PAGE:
Football is an endlessly fertile source of analogies, and one of the themes for which it is most useful is the comparison of offense and defense. The reflection seems especially pertinent in the wake of the 2011 college football season. Except for the championship game, most of the Bowl Championship Series games were high-scoring, offensive "shoot-outs." But in the championship game itself, between Alabama and Louisiana State, the defense ruled. Scoring was low and intermittent, if not as intermittent as in the two teams' regular-season game. The championship game seemed to validate the famous dictum of Carl von Clausewitz, the 19th-century Prussian philosopher of war, that "the defense is the stronger form of war."
Certainly a lot of football fans believe it did. Southeastern Conference (SEC) teams rarely develop "high-powered offenses" on the model of some of the other conferences. Developing strong, fast defenses has been a higher-payoff approach for the SEC. Fans like me may argue that since teams play most of their games within their conferences, this is a self-reinforcing pattern that is never consistently challenged. The same can be said of the offensive styles characteristic of different college football conferences.
But there are football fans—as there are people in general—for whom the strength of the defense is psychologically satisfying. There is safety in defense: it seeks not to establish something new or do something different, but to preserve the status quo. In football, this means preventing the other team from marching down the field and changing the score.
There can be great effort and artistry in defense. It requires as much study, preparation, and discipline as offense. It is not less important than offense, or less heroic or worthy. But it has a different purpose—and in football, as in war and politics, its purpose is to prevent the kinds of transformations to which the offense is dedicated.
The human spirit naturally finds it morally justifiable to defend the status quo. When the opinions of a people matter, for example, as they do in democracies contemplating war, large segments of the population will usually see national self-defense against an invader as a fully justifiable reason for fighting, while considering preemptive attacks abroad much more questionable. Even when there is no real disagreement on the existence of a threat, those who regard defense as the more unassailable posture—morally as well as strategically—will prefer to wait within a defined perimeter for the threat to approach.
We have no such natural moral affinity for the offense, however. Trying to precipitate change makes us feel vulnerable: exposed, untethered, subject to criticism and opposition. In football, we can play by rules that specify how change is to be made (e.g., score a touchdown or kick a field goal), but in our moral lives among our fellows, decisions about seeking change are not necessarily made by rule, or within a set of predefined options.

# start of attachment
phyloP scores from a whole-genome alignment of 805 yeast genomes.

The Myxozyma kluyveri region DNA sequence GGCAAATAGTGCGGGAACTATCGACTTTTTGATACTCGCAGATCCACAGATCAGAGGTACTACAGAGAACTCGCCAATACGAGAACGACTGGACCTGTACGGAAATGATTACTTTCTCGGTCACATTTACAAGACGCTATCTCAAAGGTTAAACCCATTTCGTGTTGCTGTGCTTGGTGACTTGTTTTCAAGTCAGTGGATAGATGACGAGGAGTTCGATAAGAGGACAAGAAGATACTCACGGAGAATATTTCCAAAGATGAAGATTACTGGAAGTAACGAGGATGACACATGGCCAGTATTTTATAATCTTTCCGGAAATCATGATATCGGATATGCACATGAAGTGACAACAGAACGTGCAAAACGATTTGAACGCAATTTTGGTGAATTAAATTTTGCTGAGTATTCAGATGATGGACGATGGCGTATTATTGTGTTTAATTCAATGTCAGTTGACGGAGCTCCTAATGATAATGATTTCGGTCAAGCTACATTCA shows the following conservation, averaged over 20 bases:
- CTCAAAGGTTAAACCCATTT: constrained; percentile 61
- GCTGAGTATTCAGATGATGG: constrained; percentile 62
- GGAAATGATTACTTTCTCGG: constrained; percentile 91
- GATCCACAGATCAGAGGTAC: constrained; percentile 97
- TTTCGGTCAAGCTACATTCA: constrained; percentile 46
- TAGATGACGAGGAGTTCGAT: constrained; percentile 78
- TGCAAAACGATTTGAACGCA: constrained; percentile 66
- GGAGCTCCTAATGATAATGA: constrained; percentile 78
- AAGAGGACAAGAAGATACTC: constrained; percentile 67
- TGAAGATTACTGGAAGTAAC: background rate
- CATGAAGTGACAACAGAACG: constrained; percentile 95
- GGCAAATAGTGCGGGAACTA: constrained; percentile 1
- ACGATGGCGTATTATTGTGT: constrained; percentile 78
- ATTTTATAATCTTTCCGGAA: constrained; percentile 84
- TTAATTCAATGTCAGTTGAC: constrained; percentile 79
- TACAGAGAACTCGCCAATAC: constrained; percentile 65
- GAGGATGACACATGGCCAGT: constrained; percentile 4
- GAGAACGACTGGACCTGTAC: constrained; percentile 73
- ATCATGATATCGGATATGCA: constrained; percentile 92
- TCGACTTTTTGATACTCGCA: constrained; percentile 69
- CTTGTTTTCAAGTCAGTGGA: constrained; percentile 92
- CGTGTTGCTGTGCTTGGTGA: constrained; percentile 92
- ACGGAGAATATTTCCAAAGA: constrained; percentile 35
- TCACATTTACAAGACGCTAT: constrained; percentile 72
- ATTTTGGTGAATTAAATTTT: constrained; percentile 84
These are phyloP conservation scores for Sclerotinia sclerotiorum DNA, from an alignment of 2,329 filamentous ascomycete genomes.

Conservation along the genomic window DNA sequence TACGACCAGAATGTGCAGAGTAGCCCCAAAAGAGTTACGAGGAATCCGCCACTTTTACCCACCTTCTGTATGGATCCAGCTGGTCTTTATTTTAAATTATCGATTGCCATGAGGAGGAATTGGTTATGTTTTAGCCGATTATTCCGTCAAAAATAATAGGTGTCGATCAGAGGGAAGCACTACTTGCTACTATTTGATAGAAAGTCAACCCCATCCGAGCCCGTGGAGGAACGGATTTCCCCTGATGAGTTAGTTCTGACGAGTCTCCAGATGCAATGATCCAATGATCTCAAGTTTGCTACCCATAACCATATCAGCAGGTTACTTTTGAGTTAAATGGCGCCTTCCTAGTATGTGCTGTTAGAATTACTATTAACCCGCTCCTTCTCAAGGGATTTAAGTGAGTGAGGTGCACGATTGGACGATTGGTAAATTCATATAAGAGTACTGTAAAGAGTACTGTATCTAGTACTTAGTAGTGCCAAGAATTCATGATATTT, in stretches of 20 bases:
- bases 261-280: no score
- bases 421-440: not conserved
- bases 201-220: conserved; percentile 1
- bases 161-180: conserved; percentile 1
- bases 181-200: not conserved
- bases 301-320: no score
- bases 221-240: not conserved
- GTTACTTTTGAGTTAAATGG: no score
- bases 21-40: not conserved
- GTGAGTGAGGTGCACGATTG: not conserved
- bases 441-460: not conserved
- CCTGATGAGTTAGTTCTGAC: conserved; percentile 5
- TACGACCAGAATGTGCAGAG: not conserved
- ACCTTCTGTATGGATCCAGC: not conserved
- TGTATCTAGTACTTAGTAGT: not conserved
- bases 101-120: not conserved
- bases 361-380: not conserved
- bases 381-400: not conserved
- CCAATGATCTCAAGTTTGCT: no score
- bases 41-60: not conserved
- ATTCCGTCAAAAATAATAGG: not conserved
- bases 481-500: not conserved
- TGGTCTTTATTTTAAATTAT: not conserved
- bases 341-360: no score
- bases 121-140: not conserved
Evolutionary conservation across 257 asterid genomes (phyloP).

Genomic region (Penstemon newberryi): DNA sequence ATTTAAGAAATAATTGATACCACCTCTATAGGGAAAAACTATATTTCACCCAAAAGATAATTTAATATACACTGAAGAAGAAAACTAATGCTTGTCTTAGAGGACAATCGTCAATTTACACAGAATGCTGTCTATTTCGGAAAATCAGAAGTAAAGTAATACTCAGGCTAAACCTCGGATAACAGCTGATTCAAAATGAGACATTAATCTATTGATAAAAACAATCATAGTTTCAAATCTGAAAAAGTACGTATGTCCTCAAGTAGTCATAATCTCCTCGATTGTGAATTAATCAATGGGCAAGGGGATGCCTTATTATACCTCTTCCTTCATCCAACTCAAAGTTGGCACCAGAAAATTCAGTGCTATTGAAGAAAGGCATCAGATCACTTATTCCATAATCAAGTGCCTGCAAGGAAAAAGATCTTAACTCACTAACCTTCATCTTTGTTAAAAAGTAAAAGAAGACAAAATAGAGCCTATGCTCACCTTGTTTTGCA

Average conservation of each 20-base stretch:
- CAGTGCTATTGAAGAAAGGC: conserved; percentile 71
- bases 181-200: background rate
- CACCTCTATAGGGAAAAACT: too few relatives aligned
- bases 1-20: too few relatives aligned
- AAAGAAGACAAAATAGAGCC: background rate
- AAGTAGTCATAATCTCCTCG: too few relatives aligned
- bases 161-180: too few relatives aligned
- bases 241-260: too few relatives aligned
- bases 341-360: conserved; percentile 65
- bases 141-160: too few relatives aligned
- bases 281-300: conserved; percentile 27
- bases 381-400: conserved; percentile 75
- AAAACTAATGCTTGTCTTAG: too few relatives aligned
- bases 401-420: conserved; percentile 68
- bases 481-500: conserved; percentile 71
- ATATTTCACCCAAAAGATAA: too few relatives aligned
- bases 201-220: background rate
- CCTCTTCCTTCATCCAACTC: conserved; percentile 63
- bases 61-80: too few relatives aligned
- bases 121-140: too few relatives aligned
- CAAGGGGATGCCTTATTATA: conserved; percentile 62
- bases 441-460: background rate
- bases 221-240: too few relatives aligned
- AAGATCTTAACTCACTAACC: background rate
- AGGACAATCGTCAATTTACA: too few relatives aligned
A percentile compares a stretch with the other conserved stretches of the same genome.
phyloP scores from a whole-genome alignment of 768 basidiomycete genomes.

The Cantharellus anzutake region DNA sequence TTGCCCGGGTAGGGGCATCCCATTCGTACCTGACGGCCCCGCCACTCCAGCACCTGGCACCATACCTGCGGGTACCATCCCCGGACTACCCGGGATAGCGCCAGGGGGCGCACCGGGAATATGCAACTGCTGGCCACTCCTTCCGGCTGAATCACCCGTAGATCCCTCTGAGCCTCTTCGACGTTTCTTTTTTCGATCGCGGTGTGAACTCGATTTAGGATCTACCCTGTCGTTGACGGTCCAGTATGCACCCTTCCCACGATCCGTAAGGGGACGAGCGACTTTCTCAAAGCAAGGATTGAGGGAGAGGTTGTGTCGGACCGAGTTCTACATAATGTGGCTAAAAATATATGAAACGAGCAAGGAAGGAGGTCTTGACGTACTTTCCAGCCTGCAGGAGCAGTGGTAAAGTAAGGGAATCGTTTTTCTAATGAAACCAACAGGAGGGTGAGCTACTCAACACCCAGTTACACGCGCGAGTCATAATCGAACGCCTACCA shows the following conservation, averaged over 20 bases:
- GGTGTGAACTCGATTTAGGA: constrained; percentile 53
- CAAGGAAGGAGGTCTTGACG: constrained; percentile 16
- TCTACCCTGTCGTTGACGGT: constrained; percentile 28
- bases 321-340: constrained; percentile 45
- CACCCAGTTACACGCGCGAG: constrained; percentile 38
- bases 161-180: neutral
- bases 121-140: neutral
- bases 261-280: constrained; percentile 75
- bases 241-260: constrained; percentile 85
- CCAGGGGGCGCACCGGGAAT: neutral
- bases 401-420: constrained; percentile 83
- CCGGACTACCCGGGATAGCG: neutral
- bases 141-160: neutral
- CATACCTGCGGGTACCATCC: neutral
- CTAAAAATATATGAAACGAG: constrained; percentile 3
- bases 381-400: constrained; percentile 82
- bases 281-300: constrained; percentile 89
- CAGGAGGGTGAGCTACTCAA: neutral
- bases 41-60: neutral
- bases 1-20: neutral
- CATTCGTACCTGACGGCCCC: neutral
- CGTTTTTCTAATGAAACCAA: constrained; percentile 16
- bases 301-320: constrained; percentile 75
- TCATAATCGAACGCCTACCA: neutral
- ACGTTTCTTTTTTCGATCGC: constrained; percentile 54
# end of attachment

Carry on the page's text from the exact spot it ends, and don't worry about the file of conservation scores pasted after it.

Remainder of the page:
Given all this, it is worth pondering that in the terms of offense versus defense, the sacrifice and resurrection of Jesus Christ constitute the biggest, most audacious offensive move of all time. Sending Jesus to live among us and die for us was the opposite of "defense." The Old Testament law of prohibitions and rituals was defensive: it was a law of observance, enabling God's people to approach Him as they were. Nothing had to change fundamentally under that covenant. But the promise of Jesus is that nothing will remain the same. The act of approaching God and our means of approaching life are both transformed, through the transformation of ourselves.
Suppose we have weaknesses: substance abuse, gambling, overspending, pornography, gossip, envy, anorexia or bulimia. We know that these weaknesses induce us to sin. A defensive approach—using a football analogy—is to try to keep these weaknesses from gaining yardage against us: from making first downs and getting into our end zone.
Even on offense, we can have a defensive mindset about our weaknesses, anxious to adjust ourselves to the powerful defense they are playing against us. But the offensive approach is to concentrate instead on scoring. Rather than defining our lives by what our weaknesses and our sources of temptation do, we can define them by what we do: live victoriously in the presence of God, be joyful and content, have good marriages and good relationships with our children, be good friends, good neighbors, good bosses, good employees, and good brothers and sisters in Christ. We can run up the score against our weaknesses by getting lots of touchdowns, and going for two points after each one.